I recently encountered an issue in a Node.js v12 service where output streamed from a child process is intermittently missing from downstream processing. The pipeline streams the data into a ZIP archive and uploads it to S3. The service is deployed on AWS Lambda.

In this post, I describe the problem, walk through the debugging process, and evaluate several solutions.

Data pipeline Link to heading

At a high level, the data pipeline inside the Lambda function looks like:

              .-------------------.            .---------------.            .----.
  ----------->| custom executable |----------->| node-archiver |----------->| S3 |
     event    '-------------------'   stdout   '---------------'    pipe    '----'

The custom executable accepts parameters from the Lambda event and outputs data on its stdout stream. The data is compressed into a ZIP file using node-archiver and piped to a stream that uploads to S3.

The project has integration tests that run the pipeline with different parameters and verify the contents of the generated ZIP files. When the problem occurs, the ZIP files are valid archives, but the single compressed file inside is either empty or is missing the first chunk of 65536 bytes.

I confirmed this data loss in a Python REPL by comparing the data from successful and failed runs:

>>> with open('good.data', 'rb') as gf, open('bad.data', 'rb') as bf:
...     good = gf.read()
...     bad = bf.read()
>>> len(bad)
>>> len(good)
>>> bad in good
>>> good.find(bad)

In this example, the bad data is missing the first 65536 bytes, but is otherwise correct.

Source code Link to heading

This section includes distilled code samples to show how the data pipeline is constructed. The actual project code is structured very differently and includes configuration and error handling.

Create a stream to upload to S3 Link to heading

The first step initializes an upload to an S3 bucket. The output is a writeable stream and a Promise that resolves when the upload completes:

import AWS from ‘aws-sdk’;
import stream from ‘stream’;

const s3 = new AWS.S3();

const bucketName = 'my-bucket';
const key = 'my-key';
const uploadStream = new stream.PassThrough();

const params = {
    Bucket: bucketName,
    Key: key,
    Body: uploadStream,
const uploadPromise = s3.upload(params).promise();

Run the custom executable Link to heading

Next, we run the custom executable and get its standard output stream:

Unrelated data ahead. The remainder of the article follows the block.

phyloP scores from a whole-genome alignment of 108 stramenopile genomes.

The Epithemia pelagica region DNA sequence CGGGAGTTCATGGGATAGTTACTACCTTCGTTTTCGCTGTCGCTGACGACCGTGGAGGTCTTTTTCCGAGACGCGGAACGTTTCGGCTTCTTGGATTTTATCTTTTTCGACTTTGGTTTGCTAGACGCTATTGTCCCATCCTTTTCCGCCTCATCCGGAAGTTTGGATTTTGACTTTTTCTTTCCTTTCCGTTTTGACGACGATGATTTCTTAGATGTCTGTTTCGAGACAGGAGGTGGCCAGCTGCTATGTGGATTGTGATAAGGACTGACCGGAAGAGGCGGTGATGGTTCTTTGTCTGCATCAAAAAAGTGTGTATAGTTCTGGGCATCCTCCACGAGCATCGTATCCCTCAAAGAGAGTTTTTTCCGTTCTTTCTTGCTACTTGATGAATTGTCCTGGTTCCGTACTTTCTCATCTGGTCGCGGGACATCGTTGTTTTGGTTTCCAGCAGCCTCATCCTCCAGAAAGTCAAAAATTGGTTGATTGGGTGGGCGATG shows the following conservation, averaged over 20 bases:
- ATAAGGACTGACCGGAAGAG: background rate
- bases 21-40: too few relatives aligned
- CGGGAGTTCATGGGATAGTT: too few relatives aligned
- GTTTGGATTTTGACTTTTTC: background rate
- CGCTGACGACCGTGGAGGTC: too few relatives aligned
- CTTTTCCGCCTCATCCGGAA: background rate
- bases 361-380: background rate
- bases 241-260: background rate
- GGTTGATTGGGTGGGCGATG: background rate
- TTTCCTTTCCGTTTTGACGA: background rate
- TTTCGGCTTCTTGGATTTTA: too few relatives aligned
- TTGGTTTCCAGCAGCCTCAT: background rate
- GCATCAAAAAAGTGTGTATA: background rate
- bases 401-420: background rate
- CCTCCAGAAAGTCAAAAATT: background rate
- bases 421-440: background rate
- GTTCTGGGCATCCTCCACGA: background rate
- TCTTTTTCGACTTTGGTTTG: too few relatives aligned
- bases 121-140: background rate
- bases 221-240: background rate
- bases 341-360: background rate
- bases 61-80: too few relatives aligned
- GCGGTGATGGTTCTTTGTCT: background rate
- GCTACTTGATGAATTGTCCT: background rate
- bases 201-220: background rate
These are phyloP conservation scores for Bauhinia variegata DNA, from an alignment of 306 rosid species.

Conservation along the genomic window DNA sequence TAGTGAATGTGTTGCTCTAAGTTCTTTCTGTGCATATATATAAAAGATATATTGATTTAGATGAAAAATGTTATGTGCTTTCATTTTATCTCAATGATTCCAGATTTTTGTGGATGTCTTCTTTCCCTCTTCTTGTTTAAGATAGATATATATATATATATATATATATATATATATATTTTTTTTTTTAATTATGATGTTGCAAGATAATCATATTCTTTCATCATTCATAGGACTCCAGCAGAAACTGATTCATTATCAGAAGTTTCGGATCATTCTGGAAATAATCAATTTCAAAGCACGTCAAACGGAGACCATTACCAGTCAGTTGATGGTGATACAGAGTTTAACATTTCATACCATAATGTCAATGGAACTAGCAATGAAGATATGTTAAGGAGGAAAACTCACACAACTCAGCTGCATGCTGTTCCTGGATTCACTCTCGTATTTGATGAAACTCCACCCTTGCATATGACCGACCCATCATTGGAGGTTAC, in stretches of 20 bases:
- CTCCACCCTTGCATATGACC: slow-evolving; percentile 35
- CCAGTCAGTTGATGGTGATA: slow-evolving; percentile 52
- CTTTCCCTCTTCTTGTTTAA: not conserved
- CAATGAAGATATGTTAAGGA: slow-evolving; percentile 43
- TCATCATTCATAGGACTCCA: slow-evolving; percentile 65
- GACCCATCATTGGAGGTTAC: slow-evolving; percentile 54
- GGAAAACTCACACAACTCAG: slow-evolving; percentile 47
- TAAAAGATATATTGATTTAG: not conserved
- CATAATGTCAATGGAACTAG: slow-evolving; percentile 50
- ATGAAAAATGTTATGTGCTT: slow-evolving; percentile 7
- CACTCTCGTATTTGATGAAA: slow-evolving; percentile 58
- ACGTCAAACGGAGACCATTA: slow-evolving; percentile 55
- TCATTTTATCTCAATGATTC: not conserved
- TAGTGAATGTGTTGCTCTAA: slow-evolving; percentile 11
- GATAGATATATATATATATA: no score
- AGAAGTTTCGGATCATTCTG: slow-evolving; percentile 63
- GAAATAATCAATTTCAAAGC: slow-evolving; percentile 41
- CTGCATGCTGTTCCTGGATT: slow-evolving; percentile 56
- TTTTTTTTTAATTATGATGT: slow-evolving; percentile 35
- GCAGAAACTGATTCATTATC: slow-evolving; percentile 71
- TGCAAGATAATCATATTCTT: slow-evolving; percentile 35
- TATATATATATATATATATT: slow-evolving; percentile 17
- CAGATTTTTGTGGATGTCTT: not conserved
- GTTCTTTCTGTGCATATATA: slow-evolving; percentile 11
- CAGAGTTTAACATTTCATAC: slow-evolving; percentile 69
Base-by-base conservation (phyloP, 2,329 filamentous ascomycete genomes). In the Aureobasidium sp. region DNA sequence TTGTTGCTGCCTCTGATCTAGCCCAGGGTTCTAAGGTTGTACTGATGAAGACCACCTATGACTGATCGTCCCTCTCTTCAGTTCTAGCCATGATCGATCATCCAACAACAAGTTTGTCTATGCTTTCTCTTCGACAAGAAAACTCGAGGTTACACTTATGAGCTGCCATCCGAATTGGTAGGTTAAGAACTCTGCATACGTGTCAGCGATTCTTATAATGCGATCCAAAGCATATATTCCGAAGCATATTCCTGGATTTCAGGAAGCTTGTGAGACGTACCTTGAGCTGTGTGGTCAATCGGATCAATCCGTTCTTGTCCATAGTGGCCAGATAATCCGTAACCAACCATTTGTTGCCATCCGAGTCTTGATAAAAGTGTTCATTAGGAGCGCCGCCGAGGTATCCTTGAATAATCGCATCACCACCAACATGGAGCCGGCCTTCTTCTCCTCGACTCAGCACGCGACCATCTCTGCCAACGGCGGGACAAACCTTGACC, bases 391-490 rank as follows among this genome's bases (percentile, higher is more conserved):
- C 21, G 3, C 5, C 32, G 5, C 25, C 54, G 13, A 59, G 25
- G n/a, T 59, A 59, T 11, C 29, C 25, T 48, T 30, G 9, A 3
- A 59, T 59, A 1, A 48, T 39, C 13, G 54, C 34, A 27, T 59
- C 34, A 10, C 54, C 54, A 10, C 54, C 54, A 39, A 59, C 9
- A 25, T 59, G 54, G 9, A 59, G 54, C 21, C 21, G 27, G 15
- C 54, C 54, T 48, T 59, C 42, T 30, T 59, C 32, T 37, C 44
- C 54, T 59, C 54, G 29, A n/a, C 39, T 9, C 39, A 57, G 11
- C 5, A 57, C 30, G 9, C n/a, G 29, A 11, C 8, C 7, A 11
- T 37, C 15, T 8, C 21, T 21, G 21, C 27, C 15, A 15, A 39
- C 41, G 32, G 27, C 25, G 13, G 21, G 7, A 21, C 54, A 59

import { spawn } from 'child_process';

const args = [...];
const myProcess = spawn('./myExecutable', args);
const myProcessStdout = myProcess.stdout;

Create the ZIP file Link to heading

The last step adds the custom executable’s output to a ZIP file and streams the file to S3.

const archive = archiver('zip');

// Streams from previous steps
const inputStream = myProcessStdout;
const outputStream = uploadStream;

const filename = 'my.data';

// Promise that resolves when archiver is finished writing to the output
// stream
const archivePromise = new Promise((resolve, reject) => {
    outputStream.on('finish', () => {

    outputStream.on('error', (err) => {

    archive.on('error', (err) => {

archive.append(inputStream, { name: filename });

Wait for asynchronous operations Link to heading

Once the pipeline is established, we wait for the promises to resolve:

await Promise.all([archivePromise, uploadPromise]);

Debugging Link to heading

When the pipeline fails, a valid ZIP file is uploaded to S3, but the data inside the archive is incomplete. No failures were observed when skipping the ZIP step, i.e. when directly piping the child_process stdout stream to the S3 upload stream. This suggests that the problem is related to node-archiver.

node-archiver Link to heading

To figure out what’s happening, I read node-archiver’s source code.

Asynchronous queue Link to heading

When adding an entry to a ZIP file, node-archiver’s append() function doesn’t immediately perform the operation. Instead, it adds a task to an async queue. On a subsequent tick of the event loop, the task pipes the input stream (the child_process stdout stream) into the output stream (the S3 upload stream).